Dutch pension funds should use engagement 'wisely'

Industry experts have cautioned Dutch pension schemes to use engagement "wisely", arguing that it should not be used as an excuse to remain invested in certain companies despite a lack of progress on climate issues.

Speaking at an AXA Investment Managers roundtable event on Dutch pension funds and climate issues, Dutch Metalworkers pension fund PME Pensioenfonds responsible investment strategist, Daan Spaargaren, warned that engagement is a “very sensitive instrument”.

“It can never be a justification to continue investments in a certain company,” he said, explaining that whilst the scheme has been engaging with climate, oil and gas companies "for a while now" there are "just not enough results".

“Companies are moving slowly, and primarily on paper," he continued.

"We’ve seen ambitions, but these ambitions are focused on the next decades, not this decade, whilst we all know that the biggest steps should be taken now, there’s no time to wait."

The comments also follow a number of divestments by PME Pensioenfonds, which saw the scheme become the first major Dutch pension fund to sell off its remaining investments in fossil fuels for a total of €1.2bn.

Adding to this, Ortec co-head climate and ESG solutions, Willemijn Verdegaal, said that whilst she is a “big, big supporter of engagement” there is sometimes “no point” if the math shows they will not be profitable under a net-zero scenario in a 10-year horizon.

However, AXA IM head of Rosenburg Equities, Paul Flavier, noted that whilst it can be “a bit difficult to distinguish the signal from the noise”, there are some stranded assets that could be transformed into a new innovative use in the future.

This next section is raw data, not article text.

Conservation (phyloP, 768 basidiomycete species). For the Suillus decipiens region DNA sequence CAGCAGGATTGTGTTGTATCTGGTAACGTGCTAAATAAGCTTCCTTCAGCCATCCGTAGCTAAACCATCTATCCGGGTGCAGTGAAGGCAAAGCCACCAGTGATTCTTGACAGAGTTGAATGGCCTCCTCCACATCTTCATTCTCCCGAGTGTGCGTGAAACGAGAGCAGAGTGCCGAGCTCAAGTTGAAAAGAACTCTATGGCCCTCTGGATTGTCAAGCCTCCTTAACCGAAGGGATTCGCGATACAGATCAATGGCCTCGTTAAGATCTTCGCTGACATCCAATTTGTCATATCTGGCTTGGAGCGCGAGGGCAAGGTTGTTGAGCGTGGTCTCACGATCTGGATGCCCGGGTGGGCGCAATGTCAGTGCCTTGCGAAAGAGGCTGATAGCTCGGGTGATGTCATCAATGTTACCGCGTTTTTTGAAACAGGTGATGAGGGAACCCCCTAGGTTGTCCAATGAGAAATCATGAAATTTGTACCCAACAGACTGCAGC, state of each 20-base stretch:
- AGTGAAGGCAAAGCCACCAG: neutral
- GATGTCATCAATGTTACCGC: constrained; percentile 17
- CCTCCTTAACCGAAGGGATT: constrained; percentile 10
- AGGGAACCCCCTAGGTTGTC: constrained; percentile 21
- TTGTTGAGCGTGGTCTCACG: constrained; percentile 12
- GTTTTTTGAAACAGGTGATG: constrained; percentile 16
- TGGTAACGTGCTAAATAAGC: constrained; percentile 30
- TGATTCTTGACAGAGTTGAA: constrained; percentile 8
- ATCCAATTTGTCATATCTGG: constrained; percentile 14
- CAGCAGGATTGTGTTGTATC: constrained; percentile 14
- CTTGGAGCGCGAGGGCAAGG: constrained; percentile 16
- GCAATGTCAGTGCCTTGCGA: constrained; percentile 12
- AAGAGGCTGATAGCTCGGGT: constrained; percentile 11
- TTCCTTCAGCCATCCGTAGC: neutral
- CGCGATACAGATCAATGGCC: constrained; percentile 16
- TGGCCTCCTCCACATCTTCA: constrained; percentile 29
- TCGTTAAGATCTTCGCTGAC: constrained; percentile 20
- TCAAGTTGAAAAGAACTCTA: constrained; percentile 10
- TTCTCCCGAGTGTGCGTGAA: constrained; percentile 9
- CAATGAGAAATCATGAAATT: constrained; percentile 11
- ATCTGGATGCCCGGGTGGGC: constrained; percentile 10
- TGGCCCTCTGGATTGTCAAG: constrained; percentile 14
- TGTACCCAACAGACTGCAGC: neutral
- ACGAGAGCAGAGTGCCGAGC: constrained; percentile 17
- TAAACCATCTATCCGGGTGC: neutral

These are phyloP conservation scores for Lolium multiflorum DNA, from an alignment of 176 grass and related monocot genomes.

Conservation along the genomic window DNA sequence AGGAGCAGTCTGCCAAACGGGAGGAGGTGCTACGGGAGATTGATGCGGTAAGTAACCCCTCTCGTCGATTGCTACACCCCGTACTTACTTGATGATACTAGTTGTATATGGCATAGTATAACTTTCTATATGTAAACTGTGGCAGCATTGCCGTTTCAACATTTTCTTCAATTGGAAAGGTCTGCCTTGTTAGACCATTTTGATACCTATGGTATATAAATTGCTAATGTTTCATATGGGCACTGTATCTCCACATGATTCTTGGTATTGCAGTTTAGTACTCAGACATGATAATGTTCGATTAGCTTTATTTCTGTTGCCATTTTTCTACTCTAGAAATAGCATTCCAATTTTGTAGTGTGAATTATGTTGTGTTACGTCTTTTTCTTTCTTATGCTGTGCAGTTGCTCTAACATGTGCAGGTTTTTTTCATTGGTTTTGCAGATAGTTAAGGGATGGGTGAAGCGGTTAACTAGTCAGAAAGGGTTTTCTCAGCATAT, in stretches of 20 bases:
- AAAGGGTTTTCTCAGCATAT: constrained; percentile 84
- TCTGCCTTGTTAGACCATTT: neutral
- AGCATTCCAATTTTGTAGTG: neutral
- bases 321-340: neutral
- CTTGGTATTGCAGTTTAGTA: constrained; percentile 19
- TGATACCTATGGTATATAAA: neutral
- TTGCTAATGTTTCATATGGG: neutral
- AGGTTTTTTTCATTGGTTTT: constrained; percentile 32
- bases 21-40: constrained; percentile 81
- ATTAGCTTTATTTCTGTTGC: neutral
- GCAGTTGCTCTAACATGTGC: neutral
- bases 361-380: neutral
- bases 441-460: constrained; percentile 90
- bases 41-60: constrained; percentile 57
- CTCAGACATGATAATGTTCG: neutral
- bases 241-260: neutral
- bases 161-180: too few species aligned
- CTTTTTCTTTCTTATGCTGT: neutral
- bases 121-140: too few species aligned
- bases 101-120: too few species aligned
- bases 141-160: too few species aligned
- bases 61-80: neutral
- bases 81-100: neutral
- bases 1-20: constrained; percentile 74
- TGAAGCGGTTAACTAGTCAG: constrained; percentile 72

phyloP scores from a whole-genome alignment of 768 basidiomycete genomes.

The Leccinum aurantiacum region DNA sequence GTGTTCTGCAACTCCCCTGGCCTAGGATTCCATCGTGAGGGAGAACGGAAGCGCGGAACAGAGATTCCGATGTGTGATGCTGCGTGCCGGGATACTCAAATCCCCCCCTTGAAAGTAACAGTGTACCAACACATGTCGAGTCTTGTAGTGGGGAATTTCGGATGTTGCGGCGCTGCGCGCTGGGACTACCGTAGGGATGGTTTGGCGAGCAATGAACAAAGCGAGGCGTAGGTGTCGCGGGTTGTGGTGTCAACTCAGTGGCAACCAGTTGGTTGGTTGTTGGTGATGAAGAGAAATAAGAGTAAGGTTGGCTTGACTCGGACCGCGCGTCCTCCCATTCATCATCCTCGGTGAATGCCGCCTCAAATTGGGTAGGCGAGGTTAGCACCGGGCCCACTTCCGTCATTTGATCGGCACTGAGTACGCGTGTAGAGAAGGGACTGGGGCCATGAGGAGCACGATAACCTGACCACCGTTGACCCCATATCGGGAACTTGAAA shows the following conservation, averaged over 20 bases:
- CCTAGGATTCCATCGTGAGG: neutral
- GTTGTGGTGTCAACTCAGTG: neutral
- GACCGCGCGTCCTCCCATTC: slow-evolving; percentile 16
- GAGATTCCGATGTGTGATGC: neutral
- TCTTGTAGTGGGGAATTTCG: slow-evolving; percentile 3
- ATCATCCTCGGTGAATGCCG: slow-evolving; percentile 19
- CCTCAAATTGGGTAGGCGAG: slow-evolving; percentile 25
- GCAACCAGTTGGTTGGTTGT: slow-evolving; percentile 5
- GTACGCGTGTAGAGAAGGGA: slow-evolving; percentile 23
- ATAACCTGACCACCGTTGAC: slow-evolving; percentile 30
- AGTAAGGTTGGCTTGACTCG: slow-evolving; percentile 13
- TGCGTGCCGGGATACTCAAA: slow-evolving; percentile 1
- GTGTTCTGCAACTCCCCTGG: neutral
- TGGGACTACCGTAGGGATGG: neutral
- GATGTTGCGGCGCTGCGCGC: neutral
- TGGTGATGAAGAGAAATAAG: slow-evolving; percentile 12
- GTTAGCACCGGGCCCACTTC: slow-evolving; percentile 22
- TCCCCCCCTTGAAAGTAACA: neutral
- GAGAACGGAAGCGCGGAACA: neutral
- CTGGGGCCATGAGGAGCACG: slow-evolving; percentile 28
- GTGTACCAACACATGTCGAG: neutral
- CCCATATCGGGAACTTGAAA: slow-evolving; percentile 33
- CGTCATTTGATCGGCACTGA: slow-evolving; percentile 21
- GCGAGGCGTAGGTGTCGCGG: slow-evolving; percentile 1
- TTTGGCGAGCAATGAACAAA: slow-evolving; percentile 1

“A very good example is when you look at oil companies,” he said. “They have a network of gas stations. Now, you could see that as a stranded asset, but you could also see that as a formidable growth opportunity if you transform all of these gas stations into recharge stations.

He continued: “I think the companies that are dominating today will still dominate in the future, and the ones which are generating returns and dividends today will also be the ones generating returns and dividends in the future. But this return will come from different assets.

“I think that we really see an investment opportunity to identify the companies that can actually transform these stranded assets into innovation and ones which will be just left with the stranded assets”.

He also warned that the “pure exclusion approach is something that can be a bit dangerous”, as it could increase the cost of capital for companies with stranded assets.

AXA IM solutions strategist, Bruno Bamberger, also suggested that engagement has been “really growing in importance across investors”, stressing that it is “essential” for investors to impact the medium-to-long-term resilience of the companies they invest into.

“Really engaging with them to try and change their business model, not only can you hold onto those companies, but you can improve them and have better returns from them in the future,” he explained.

“And engagement can be done across all levels, so it can be done from a whole asset owner perspective, from investor collaboration, down to the credit analysts and the traders that we speak to on a daily basis; they can speak to the investor relations, and to the CIOs and the CEOs of the companies that we invest in to get them to change their business model to be more resilient to climate change.”

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